- Häftad (Paperback / softback)
- Antal sidor
- BenBella Books
- 206 x 140 x 20 mm
- Antal komponenter
- 295 g
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How Language and Music Mimicked Nature and Transformed Ape to Man185Specialorder (osäker tillgång). Skickas inom 11-20 vardagar.
Gratis frakt inom Sverige över 159 kr för privatpersoner.The scientific consensus is that our ability to understand human speech has evolved over hundreds of thousands of years. After all, there are whole portions of the brain devoted to human speech. We learn to understand speech before we can even walk, and can seamlessly absorb enormous amounts of information simply by hearing it. Surely we evolved this capability over thousands of generations. Or did we? Portions of the human brain are also devoted to reading. Children learn to read at a very young age and can seamlessly absorb information even more quickly through reading than through hearing. We know that we didn't evolve to read because reading is only a few thousand years old. In Harnessed, cognitive scientist Mark Changizi demonstrates that human speech has been very specifically "designed" to harness the sounds of nature, sounds we've evolved over millions of years to readily understand. Long before humans evolved, mammals have learned to interpret the sounds of nature to understand both threats and opportunities. Our speech--regardless of language--is very clearly based on the sounds of nature. Even more fascinating, Changizi shows that music itself is based on natural sounds. Music--seemingly one of the most human of inventions--is literally built on sounds and patterns of sound that have existed since the beginning of time. From Library Journal: "Many scientists believe that the human brain's capacity for language is innate, that the brain is actually "hard-wired" for this higher-level functionality. But theoretical neurobiologist Changizi (director of human cognition, 2AI Labs; The Vision Revolution) brilliantly challenges this view, claiming that language (and music) are neither innate nor instinctual to the brain but evolved culturally to take advantage of what the most ancient aspect of our brain does best: process the sounds of nature ...it will certainly intrigue evolutionary biologists, linguists, and cultural anthropologists and is strongly recommended for libraries that have Changizi's previous book." From Forbes: "In his latest book, Harnessed, neuroscientist Mark Changizi manages to accomplish the extraordinary: he says something compellingly new about evolution...Instead of tackling evolution from the usual position and become mired in the usual arguments, he focuses on one aspect of the larger story so central to who we are, it may very well overshadow all others except the origin of life itself: communication. "
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Fler böcker av Mark Changizi
In The Vision Revolution, Mark Changizi, prominent neuroscientist and vision expert, addresses four areas of human vision and provides explanations for why we have those particular abilities, complete with a number of full-color illustrations to d...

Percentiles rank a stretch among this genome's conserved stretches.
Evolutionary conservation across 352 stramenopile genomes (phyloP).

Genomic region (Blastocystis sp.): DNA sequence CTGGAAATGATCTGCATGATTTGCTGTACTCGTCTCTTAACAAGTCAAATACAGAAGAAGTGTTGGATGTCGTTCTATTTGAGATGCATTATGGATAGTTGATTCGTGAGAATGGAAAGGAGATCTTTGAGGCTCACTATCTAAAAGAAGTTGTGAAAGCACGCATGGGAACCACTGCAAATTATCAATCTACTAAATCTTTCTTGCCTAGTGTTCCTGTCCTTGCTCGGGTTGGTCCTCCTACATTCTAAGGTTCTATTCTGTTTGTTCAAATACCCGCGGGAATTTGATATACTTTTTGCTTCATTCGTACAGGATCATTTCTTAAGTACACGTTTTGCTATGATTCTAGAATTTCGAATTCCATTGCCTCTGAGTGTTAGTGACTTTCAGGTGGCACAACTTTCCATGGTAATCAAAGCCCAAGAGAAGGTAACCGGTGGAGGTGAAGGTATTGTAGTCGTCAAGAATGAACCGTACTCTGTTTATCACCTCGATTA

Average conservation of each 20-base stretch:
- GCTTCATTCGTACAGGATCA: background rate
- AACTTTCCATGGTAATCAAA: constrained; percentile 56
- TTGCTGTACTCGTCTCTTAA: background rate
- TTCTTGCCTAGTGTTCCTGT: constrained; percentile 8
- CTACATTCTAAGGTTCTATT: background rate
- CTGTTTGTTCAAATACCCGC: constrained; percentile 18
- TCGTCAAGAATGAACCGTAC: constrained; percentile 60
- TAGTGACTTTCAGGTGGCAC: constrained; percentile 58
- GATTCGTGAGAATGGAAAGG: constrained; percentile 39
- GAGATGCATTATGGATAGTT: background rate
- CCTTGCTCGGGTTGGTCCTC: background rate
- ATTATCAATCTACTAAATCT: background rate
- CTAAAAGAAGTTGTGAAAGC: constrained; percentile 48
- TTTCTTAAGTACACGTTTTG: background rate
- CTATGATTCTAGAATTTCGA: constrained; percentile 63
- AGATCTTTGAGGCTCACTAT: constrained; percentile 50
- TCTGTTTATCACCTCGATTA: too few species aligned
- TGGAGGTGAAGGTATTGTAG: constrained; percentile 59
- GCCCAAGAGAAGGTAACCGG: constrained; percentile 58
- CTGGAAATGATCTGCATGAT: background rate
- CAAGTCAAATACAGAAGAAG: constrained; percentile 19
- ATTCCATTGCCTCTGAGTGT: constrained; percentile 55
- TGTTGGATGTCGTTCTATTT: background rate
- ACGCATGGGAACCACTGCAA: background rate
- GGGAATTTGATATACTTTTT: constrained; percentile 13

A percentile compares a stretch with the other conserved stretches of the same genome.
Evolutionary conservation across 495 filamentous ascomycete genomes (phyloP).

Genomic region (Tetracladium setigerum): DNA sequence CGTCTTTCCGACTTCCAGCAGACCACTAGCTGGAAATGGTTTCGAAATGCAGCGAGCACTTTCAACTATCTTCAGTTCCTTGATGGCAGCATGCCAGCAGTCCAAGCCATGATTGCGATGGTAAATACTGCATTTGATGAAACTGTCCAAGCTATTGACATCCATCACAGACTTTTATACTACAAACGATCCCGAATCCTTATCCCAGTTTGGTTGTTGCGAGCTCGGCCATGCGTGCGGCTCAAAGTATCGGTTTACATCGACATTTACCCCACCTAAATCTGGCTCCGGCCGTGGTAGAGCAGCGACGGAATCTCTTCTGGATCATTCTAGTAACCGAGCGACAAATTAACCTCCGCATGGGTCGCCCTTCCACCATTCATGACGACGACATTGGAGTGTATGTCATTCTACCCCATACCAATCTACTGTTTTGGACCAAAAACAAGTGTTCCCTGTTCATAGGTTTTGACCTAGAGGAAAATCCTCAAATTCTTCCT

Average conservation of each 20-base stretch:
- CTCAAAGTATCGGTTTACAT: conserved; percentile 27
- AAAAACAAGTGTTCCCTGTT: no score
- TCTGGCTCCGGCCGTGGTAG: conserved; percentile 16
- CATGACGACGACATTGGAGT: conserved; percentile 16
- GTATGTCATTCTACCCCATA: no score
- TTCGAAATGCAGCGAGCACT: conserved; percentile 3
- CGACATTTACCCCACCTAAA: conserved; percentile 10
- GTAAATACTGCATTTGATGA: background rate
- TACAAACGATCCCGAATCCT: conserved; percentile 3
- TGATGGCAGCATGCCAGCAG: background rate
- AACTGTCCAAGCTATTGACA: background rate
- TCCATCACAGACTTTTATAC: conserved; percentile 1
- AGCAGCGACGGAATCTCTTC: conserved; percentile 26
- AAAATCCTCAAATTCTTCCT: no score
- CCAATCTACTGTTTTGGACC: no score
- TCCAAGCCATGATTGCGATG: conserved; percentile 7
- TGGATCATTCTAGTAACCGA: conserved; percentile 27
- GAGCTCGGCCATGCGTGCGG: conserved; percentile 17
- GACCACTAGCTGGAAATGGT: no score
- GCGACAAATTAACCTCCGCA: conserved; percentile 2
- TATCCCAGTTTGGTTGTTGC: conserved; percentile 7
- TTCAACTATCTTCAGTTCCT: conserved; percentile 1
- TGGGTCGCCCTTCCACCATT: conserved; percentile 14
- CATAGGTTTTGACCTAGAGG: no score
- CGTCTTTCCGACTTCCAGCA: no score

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"...this remarkable book...promises to revolutionize thinking about what separates us from apes." - Daniel Simons, author of The Invisible Gorilla "...builds a compelling case, and his wry style of storytelling makes for an entertaining read." - Discover Magazine ...brilliantly challenges...view...that the human brain's capacity for language [and music] is innate..." - Cynthia Knight, Library Journal ...makes a persuasive case in this fascinating volume." - New Scientist "...simple but striking premise to show how language and music...harness our brains." - The Scientist ...this book might hold the key to one of humanity's longstanding mysteries..." - Stanislas Dehaene, author of Reading in the Brain
Mark Changizi is an evolutionary neurobiologist aiming to grasp the ultimate foundations underlying why we think, feel and see as we do. His research focuses on "why" questions, and he has made important discoveries such as on why we see in color, why we see illusions, why we have forward-facing eyes, why letters are shaped as they are, why the brain is organized as it is, why animals have as many limbs and fingers as they do, and why the dictionary is organized as it is. He attended the Thomas Jefferson High School for Science and Technology, and then went on to the University of Virginia for a degree in physics and mathematics, and to the University of Maryland for a PhD in math. In 2002, he won a prestigious Sloan-Swartz Fellowship in Theoretical Neurobiology at Caltech, and in 2007, he became an assistant professor in the Department of Cognitive Science at Rensselaer Polytechnic Institute. In 2010, he took the post of Director of Human Cognition at a new research institute called 2ai Labs. He has more than 30 scientific journal articles, some of which have been covered in news venues such as "The New York Times, Wall Street Journal, Newsweek, " and "Wired." He has written three books, "The Brain From 25,000 Feet" (Kluwer 2003), "The Vision Revolution" (BenBella 2009), and "Harnessed"(BenBella 2011).